Market Cap Vs. Revenue

Sit down with a stack of personal-finance magazines or watch a business news channel for a while, and you'll discover there are a million and one "metrics" you can use to measure and compare companies. If you're unfamiliar with the language, the difference between "market cap" and "revenue" may seem obscure, but they represent fundamentally different things: Market cap is a measure of value, while revenue helps you evaluate performance.

Market Capitalization

When you see a company referred to as a "multibillion-dollar corporation" or read that it's "one of the 10 (or 100 or 500) most valuable companies in the world," that's usually a reference to its market capitalization. This "market cap" is the total market value of a corporation's outstanding shares. Those are the shares of company stock that are out there in the world, in the hands of people who can choose to sell them. If a company has 500 million shares of stock outstanding, and the current share price is $10 a share, the company has a market cap of $5 billion. Whenever the share price changes, so does the market cap.

What Market Cap Tells You

Market cap tells you what investors as a whole think a company is really worth. In most cases, the market cap of a publicly traded company will be higher -- often much, much higher -- than the sum total of its assets and liabilities. That's because the value transcends such things as the buildings it owns. Its true value also includes the status of the company's brands and reputation, the abilities of its management, its market position and its growth potential. Those things don't show up on the balance sheet, but they do affect how much people are willing to pay for the company's stock -- and thus its market cap.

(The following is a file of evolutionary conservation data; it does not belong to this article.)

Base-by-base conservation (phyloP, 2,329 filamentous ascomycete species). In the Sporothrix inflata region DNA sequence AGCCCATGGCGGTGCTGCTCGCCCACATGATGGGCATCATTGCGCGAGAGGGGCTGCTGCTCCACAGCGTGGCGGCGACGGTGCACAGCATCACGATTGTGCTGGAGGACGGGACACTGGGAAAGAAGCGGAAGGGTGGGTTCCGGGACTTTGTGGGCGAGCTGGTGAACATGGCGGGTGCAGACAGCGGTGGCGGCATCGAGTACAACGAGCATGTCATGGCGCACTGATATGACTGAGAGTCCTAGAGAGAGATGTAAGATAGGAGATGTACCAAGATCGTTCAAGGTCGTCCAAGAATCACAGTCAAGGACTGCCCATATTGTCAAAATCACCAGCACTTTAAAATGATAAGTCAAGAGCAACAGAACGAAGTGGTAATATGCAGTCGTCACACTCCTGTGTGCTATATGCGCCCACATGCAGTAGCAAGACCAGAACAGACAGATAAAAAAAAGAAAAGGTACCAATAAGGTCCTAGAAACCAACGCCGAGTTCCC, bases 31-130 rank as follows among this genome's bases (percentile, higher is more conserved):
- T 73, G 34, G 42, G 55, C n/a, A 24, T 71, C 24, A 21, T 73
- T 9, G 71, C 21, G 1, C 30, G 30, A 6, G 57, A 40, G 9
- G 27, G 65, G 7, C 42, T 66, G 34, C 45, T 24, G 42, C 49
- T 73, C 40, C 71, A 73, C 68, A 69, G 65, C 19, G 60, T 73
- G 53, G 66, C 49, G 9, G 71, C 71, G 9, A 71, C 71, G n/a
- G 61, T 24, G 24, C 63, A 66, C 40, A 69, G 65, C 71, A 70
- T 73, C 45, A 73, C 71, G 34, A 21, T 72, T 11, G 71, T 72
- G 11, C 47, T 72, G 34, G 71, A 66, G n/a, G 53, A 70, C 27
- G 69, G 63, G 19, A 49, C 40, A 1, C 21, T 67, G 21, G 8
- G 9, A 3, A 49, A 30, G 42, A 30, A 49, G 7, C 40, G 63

As important as it is to understand what revenue is, it's perhaps more important to understand what it is not: Revenue is not profit. Revenue is just the money that flows into a company in the course of business. If the company's revenue exceeds its expenses, it has a profit. If it does not, the company has lost money. When you go into a store and hand over $40 for a pair of shoes, that $40 is revenue for the store. Out of that $40, the company has to pay the wholesale cost of the shoes, plus a portion of the wages of the employees who waited on you. They're also paying rent for the space in the mall, as well as taxes and utilities. In business accounting, revenue is the "top line." The famous bottom line, after all the expenses have been subtracted, is profit.

What Revenue Tells You

Simply knowing how much a company is bringing in might not tell you much. You need to know its expenses, and whether the ratio of its expenses to its revenue is good or bad for the industry in which it competes. In general, though, revenue growth is usually good. A company bringing in steady revenue figures to make some profit as long as the costs of attracting that new revenue -- such as advertising, promotions or distribution to new markets -- aren't too high. For an unprofitable company, increasing revenue is a path to profitability, if it can obtain that revenue growth without increasing expenses.



  • "Financial Accounting for MBAs," Fourth Edition; Peter Easton, et al; 2010